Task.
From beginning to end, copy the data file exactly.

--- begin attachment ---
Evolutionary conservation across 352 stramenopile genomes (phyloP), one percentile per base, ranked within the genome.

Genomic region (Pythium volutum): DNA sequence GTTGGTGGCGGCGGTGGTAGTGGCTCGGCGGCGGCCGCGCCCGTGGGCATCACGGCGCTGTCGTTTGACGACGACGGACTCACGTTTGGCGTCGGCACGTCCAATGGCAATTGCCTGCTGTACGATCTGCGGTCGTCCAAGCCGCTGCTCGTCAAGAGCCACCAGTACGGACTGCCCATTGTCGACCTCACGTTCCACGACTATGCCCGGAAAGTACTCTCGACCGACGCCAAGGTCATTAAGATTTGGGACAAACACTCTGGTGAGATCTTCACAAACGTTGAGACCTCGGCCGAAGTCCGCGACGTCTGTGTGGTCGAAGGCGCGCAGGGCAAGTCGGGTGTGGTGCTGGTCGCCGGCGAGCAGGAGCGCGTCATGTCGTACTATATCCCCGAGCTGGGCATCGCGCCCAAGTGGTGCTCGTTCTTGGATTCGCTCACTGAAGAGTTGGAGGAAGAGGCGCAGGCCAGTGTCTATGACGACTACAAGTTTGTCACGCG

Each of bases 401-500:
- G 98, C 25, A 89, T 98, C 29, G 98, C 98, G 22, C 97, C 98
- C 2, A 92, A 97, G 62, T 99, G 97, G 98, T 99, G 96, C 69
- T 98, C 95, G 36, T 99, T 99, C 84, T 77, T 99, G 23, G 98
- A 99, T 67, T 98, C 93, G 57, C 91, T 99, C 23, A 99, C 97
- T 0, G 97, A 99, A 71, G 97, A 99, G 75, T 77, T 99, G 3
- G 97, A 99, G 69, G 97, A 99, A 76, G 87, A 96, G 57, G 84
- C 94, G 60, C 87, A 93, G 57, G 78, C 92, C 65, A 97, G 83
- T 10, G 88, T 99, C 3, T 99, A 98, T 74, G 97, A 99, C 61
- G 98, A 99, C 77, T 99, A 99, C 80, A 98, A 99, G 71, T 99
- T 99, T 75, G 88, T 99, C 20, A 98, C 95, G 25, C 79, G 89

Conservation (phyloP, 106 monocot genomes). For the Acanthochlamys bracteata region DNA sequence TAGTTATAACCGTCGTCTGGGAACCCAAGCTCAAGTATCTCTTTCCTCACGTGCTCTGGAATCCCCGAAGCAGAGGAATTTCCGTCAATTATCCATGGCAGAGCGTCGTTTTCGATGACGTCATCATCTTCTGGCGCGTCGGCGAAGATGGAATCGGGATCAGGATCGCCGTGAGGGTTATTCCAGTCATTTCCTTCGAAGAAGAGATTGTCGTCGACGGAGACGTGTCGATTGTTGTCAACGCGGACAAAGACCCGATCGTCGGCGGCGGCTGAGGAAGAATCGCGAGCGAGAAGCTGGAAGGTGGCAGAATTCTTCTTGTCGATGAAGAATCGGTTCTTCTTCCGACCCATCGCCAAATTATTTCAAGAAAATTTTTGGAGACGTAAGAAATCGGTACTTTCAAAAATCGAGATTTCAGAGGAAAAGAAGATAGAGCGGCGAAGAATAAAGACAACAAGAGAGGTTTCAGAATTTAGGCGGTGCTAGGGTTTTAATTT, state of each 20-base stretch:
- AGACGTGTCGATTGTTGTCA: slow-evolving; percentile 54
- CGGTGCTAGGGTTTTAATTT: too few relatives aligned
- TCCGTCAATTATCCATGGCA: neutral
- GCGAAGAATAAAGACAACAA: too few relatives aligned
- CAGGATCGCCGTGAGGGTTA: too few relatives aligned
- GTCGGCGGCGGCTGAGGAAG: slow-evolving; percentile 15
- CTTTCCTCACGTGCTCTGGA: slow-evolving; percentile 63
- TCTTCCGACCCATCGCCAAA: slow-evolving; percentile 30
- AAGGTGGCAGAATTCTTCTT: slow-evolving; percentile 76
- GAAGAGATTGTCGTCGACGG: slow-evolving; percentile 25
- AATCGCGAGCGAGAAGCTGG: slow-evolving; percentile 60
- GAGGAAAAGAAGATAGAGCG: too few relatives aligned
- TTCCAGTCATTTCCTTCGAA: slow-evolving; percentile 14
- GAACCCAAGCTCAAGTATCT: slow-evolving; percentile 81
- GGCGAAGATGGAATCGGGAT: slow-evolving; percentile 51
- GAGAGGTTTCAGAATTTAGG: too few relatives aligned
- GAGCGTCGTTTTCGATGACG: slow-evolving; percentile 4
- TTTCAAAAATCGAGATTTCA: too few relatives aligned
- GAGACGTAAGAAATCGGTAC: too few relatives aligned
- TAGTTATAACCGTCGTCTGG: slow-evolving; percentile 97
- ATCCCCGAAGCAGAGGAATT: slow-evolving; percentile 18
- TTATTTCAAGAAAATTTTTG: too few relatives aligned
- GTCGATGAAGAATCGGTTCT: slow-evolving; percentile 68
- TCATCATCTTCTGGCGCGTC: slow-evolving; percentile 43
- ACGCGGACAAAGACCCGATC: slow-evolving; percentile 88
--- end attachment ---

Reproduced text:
Evolutionary conservation across 352 stramenopile genomes (phyloP), one percentile per base, ranked within the genome.

Genomic region (Pythium volutum): DNA sequence GTTGGTGGCGGCGGTGGTAGTGGCTCGGCGGCGGCCGCGCCCGTGGGCATCACGGCGCTGTCGTTTGACGACGACGGACTCACGTTTGGCGTCGGCACGTCCAATGGCAATTGCCTGCTGTACGATCTGCGGTCGTCCAAGCCGCTGCTCGTCAAGAGCCACCAGTACGGACTGCCCATTGTCGACCTCACGTTCCACGACTATGCCCGGAAAGTACTCTCGACCGACGCCAAGGTCATTAAGATTTGGGACAAACACTCTGGTGAGATCTTCACAAACGTTGAGACCTCGGCCGAAGTCCGCGACGTCTGTGTGGTCGAAGGCGCGCAGGGCAAGTCGGGTGTGGTGCTGGTCGCCGGCGAGCAGGAGCGCGTCATGTCGTACTATATCCCCGAGCTGGGCATCGCGCCCAAGTGGTGCTCGTTCTTGGATTCGCTCACTGAAGAGTTGGAGGAAGAGGCGCAGGCCAGTGTCTATGACGACTACAAGTTTGTCACGCG

Each of bases 401-500:
- G 98, C 25, A 89, T 98, C 29, G 98, C 98, G 22, C 97, C 98
- C 2, A 92, A 97, G 62, T 99, G 97, G 98, T 99, G 96, C 69
- T 98, C 95, G 36, T 99, T 99, C 84, T 77, T 99, G 23, G 98
- A 99, T 67, T 98, C 93, G 57, C 91, T 99, C 23, A 99, C 97
- T 0, G 97, A 99, A 71, G 97, A 99, G 75, T 77, T 99, G 3
- G 97, A 99, G 69, G 97, A 99, A 76, G 87, A 96, G 57, G 84
- C 94, G 60, C 87, A 93, G 57, G 78, C 92, C 65, A 97, G 83
- T 10, G 88, T 99, C 3, T 99, A 98, T 74, G 97, A 99, C 61
- G 98, A 99, C 77, T 99, A 99, C 80, A 98, A 99, G 71, T 99
- T 99, T 75, G 88, T 99, C 20, A 98, C 95, G 25, C 79, G 89

Conservation (phyloP, 106 monocot genomes). For the Acanthochlamys bracteata region DNA sequence TAGTTATAACCGTCGTCTGGGAACCCAAGCTCAAGTATCTCTTTCCTCACGTGCTCTGGAATCCCCGAAGCAGAGGAATTTCCGTCAATTATCCATGGCAGAGCGTCGTTTTCGATGACGTCATCATCTTCTGGCGCGTCGGCGAAGATGGAATCGGGATCAGGATCGCCGTGAGGGTTATTCCAGTCATTTCCTTCGAAGAAGAGATTGTCGTCGACGGAGACGTGTCGATTGTTGTCAACGCGGACAAAGACCCGATCGTCGGCGGCGGCTGAGGAAGAATCGCGAGCGAGAAGCTGGAAGGTGGCAGAATTCTTCTTGTCGATGAAGAATCGGTTCTTCTTCCGACCCATCGCCAAATTATTTCAAGAAAATTTTTGGAGACGTAAGAAATCGGTACTTTCAAAAATCGAGATTTCAGAGGAAAAGAAGATAGAGCGGCGAAGAATAAAGACAACAAGAGAGGTTTCAGAATTTAGGCGGTGCTAGGGTTTTAATTT, state of each 20-base stretch:
- AGACGTGTCGATTGTTGTCA: slow-evolving; percentile 54
- CGGTGCTAGGGTTTTAATTT: too few relatives aligned
- TCCGTCAATTATCCATGGCA: neutral
- GCGAAGAATAAAGACAACAA: too few relatives aligned
- CAGGATCGCCGTGAGGGTTA: too few relatives aligned
- GTCGGCGGCGGCTGAGGAAG: slow-evolving; percentile 15
- CTTTCCTCACGTGCTCTGGA: slow-evolving; percentile 63
- TCTTCCGACCCATCGCCAAA: slow-evolving; percentile 30
- AAGGTGGCAGAATTCTTCTT: slow-evolving; percentile 76
- GAAGAGATTGTCGTCGACGG: slow-evolving; percentile 25
- AATCGCGAGCGAGAAGCTGG: slow-evolving; percentile 60
- GAGGAAAAGAAGATAGAGCG: too few relatives aligned
- TTCCAGTCATTTCCTTCGAA: slow-evolving; percentile 14
- GAACCCAAGCTCAAGTATCT: slow-evolving; percentile 81
- GGCGAAGATGGAATCGGGAT: slow-evolving; percentile 51
- GAGAGGTTTCAGAATTTAGG: too few relatives aligned
- GAGCGTCGTTTTCGATGACG: slow-evolving; percentile 4
- TTTCAAAAATCGAGATTTCA: too few relatives aligned
- GAGACGTAAGAAATCGGTAC: too few relatives aligned
- TAGTTATAACCGTCGTCTGG: slow-evolving; percentile 97
- ATCCCCGAAGCAGAGGAATT: slow-evolving; percentile 18
- TTATTTCAAGAAAATTTTTG: too few relatives aligned
- GTCGATGAAGAATCGGTTCT: slow-evolving; percentile 68
- TCATCATCTTCTGGCGCGTC: slow-evolving; percentile 43
- ACGCGGACAAAGACCCGATC: slow-evolving; percentile 88